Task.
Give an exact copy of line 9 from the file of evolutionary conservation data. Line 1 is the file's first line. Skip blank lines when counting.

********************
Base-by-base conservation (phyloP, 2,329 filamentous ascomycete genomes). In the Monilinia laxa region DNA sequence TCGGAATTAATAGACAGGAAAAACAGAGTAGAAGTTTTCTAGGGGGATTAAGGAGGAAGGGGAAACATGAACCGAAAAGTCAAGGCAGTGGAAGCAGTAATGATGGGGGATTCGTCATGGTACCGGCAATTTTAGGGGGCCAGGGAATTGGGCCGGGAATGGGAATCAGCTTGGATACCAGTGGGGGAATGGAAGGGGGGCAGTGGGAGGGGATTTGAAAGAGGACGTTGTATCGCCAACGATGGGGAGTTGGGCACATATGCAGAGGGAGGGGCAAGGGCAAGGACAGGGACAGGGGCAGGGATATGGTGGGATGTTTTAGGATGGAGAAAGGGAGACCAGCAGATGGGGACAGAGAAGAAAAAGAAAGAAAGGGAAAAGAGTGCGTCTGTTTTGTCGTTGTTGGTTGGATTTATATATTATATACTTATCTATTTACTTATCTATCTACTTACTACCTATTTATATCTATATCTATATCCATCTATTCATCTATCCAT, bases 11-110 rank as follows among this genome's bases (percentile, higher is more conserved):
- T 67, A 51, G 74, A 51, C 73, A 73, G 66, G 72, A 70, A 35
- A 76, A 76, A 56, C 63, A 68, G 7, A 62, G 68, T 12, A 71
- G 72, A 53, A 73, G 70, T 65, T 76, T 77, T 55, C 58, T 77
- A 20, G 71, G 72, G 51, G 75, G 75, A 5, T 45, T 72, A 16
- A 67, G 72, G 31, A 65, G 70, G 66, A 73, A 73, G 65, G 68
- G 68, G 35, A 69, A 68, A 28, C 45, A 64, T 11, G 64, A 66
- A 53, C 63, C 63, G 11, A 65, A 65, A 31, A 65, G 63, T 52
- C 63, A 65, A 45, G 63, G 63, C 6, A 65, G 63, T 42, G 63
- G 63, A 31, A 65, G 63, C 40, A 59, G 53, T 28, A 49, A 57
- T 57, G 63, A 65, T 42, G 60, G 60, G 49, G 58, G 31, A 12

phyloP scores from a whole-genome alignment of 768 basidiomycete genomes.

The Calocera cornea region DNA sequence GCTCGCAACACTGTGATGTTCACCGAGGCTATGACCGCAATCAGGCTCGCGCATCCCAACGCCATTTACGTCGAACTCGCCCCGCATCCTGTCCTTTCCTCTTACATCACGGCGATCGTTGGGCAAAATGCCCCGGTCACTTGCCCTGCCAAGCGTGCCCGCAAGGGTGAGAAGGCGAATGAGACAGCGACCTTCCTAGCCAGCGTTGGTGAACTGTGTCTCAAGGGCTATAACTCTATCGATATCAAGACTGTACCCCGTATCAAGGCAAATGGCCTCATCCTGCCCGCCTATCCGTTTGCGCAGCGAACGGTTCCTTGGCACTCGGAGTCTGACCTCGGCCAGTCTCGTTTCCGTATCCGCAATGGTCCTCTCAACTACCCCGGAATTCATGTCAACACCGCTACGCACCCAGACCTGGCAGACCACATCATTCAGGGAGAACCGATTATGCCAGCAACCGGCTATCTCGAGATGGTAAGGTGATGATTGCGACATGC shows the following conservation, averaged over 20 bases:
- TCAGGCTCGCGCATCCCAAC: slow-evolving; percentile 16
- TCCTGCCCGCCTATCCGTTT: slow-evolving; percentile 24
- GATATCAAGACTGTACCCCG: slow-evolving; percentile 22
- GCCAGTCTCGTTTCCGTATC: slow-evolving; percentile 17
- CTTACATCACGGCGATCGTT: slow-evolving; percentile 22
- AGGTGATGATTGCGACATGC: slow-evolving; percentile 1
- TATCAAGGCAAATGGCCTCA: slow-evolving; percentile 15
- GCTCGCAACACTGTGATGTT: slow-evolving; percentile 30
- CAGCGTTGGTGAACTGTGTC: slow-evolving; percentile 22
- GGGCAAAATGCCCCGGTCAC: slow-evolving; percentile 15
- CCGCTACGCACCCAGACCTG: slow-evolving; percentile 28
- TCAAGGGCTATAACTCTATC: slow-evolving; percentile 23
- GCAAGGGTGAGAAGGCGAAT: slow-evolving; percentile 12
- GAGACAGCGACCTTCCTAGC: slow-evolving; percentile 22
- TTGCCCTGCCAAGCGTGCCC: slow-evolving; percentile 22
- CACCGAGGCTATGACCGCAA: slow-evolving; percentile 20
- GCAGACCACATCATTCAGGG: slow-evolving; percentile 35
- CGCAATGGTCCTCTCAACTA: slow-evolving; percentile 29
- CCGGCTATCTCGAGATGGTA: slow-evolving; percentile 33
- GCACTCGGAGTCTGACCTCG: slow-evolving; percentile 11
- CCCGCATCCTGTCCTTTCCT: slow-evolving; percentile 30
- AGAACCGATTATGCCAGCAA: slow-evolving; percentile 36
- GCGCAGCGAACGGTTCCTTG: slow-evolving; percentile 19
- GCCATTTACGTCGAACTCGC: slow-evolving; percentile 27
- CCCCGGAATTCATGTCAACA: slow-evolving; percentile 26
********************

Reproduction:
- C 63, A 65, A 45, G 63, G 63, C 6, A 65, G 63, T 42, G 63